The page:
The federal government’s lending program for nursing homes has come under national scrutiny in the wake of a record-setting default, but financial leaders in the space say the initiative is vital to the overall health of the industry.
The Department of Housing and Urban Development’s (HUD) Section 232 program gives skilled nursing operators and investors the flexibility to invest in their operations for the long-term and potentially improve care, multiple lenders told Skilled Nursing News.
“The program is essential for nursing homes to function,” Adam Offman, managing director in lender Dwight Capital’s health care finance operation, said. “I don’t know of any other source for permanent financing other than HUD for skilled nursing facilities.”
The 232 initiative — administered through HUD’s Federal Housing Administration arm — allows qualified borrowers to secure loans of up to 40 years for the acquisition, refinance, or renovation of skilled nursing and other senior housing facilities, including assisted living properties.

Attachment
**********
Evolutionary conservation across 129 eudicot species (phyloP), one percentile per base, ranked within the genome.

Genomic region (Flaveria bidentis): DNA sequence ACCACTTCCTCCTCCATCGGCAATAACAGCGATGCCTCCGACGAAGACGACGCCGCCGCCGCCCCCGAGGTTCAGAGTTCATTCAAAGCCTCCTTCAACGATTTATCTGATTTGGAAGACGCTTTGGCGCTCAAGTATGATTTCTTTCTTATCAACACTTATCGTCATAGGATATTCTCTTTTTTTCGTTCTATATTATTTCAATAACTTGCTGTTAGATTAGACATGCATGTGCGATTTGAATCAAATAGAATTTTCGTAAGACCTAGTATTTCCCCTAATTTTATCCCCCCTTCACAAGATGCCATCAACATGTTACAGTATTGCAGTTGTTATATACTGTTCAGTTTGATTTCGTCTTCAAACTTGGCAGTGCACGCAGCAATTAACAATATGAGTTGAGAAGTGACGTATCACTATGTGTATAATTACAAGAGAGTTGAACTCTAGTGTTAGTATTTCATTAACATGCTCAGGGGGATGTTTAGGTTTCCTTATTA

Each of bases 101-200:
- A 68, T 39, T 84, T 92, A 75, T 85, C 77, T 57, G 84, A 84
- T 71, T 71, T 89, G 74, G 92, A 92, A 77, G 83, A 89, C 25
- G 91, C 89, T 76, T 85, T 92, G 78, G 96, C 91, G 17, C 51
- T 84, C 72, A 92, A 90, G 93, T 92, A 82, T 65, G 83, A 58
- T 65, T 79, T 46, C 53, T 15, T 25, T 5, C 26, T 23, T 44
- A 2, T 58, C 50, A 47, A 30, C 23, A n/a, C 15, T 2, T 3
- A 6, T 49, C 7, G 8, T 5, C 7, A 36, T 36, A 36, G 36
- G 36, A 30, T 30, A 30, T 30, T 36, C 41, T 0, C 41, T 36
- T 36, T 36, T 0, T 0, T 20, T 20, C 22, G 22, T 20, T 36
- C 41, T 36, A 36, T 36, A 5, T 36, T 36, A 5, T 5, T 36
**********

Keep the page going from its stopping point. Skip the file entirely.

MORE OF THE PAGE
Though operators of senior living communities can also find backing from Fannie Mae and Freddie Mac, the vast majority of government-sponsored lending for skilled nursing facilities goes through HUD and FHA, with a small amount of loans and grants for rural SNFs funneled through the United States Department of Agriculture (USDA).
In addition, Freddie Mac does allow financing for properties with skilled nursing services through its senior housing loan program, but the SNF business line can’t account for more than 20% of a community’s overall net operating income.
“Essentially, the program has evolved into the go-to program for primarily skilled nursing home operators, but also assisted living owners and operators,” Jeffrey Davis, chairman and president of HUD lender Cambridge Realty Capital Companies, said of the program. “The popularity of the program is terrific and also socially relevant, as with SNF buildings, HUD is servicing both an elderly and financially needy population.”
But the 232 program has attracted negative attention in recent weeks after the New York Times reported on the default of the Rosewood Care Centers skilled nursing portfolio in the greater Chicago area. After buying the 13 buildings in 2013, Rosewood’s operators began falling behind on their mortgage payments, with the loan finally defaulting last year — resulting in a loss to HUD of $146 million, the biggest in the 232 program’s history.